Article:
2026 World Cup qualifier: Football ‘can bring joy’ to Lebanon amid Gaza war

Lebanon and Palestine meet in the UAE for a 2026 FIFA World Cup qualifier as war rages in Gaza and threatens to spill over into southern Lebanon.

Soccer Football - Arab Cup - Group D - Lebanon v Sudan - Education City Stadium, Al Rayyan, Qatar - December 7, 2021 Lebanon players line up during the national anthems before the match REUTERS/Suhaib Salem
Lebanon players line up during the national anthems before the 2021 FIFA Arab Cup match at Education City Stadium, Al Rayyan, Qatar [File: Suhaib Salem/Reuters]

Lebanon begin their qualification journey for the 2026 FIFA World Cup as the shadow of war looms large for them, as well as their opponents Palestine.

Under normal circumstances, Lebanese fans would gather in Beirut to cheer their heroes on towards North America and, perhaps, a first-ever appearance on the global stage.

However, these are not normal times. The Cedars kick off their campaign against opponents whose homeland faces incessant bombing by Israel, leading to the death of 11,500 Palestinians since the war began on October 7.

Amid concerns that the devastating conflict could spread to Lebanon, the game has been switched from Beirut to Sharjah in the United Arab Emirates.

For the first time, the World Cup in 2026 will feature at least eight teams from Asia instead of the usual four. As Lebanon made it to the final 12 teams in the qualification round in 2022, it would not need a huge improvement for them to knock on the doors of football’s big stage.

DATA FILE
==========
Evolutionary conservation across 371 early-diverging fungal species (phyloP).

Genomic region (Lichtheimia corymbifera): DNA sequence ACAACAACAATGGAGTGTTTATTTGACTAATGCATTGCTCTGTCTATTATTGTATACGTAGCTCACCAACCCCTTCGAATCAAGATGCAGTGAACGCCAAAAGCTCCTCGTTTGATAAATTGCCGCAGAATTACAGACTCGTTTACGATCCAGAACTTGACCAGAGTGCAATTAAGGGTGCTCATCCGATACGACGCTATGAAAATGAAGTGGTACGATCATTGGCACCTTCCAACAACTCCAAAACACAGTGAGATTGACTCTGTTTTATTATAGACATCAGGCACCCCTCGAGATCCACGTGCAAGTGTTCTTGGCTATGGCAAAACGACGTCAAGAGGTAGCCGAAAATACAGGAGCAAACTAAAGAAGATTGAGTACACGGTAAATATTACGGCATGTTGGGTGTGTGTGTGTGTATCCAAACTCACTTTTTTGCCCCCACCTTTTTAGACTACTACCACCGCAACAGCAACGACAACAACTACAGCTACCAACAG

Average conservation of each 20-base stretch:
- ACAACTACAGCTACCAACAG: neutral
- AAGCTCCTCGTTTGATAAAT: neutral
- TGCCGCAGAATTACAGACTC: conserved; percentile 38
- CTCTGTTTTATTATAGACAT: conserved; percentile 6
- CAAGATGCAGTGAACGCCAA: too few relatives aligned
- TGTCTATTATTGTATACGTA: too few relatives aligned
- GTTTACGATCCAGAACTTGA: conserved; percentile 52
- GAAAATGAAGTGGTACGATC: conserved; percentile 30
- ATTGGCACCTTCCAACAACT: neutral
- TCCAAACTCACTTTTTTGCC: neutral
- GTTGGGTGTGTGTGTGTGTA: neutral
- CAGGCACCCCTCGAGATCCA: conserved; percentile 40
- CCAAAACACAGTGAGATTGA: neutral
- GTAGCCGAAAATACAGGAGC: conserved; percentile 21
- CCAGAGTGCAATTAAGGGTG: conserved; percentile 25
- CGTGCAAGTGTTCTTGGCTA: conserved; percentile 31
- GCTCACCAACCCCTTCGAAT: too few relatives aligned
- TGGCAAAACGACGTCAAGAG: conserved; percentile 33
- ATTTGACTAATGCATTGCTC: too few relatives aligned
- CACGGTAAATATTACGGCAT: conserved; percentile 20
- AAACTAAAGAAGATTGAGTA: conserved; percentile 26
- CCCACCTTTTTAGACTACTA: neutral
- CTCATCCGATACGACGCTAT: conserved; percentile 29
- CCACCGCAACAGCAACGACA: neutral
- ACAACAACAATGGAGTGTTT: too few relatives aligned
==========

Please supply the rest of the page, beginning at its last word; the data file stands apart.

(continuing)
“This game could not be played in Lebanon so, unfortunately, it is best that it is where it is right now,” Wael Chehayeb, a member of the Lebanese Football Association’s executive committee, told Al Jazeera.

“Everyone hopes that the war doesn’t expand here [Lebanon] as they can’t afford it.”

Football can bring joy

Years of mismanagement and allegations of serious corruption from political leaders have seen Lebanon’s economy come close to collapse.

The massive explosion at the Beirut port in 2020 resulted in at least 218 deaths, injuries to 7,000 others and left more than 300,000 people homeless. It also caused an estimated $3.8-4.6bn in material damage.

It symbolised the general malaise in the country, where the currency has hit historic lows, power blackouts are the norm and inflation has hit hard, leading to public distrust in the government.

“There is the economic crisis and add that to the war in the south, which might extend to more areas, people are frightened seeing what’s happening in Gaza and the West Bank,” said Chehayeb.

Chehayeb says that, in such difficult times, football can be a source of unity and hope.

The country erupted in joyous celebrations when Lebanon defeated the mighty South Korea in the 2014 World Cup qualifiers.

Getting to, or even close to, the World Cup would be a monumental achievement for the country of almost six million.

“The Lebanese people are in a state of worry and uncertainty, so national team’s victories could bring joy to many,” he said.

In the last few months under coach Nikola Jurcevic, the Croatian who was appointed last year, Lebanon have looked to move away from the pragmatic and defensive style from the 2022 qualification campaign.

A 1-0 win over India in September was sandwiched between three narrow defeats away to Thailand, Montenegro and the United Arab Emirates, but there are signs that things could improve.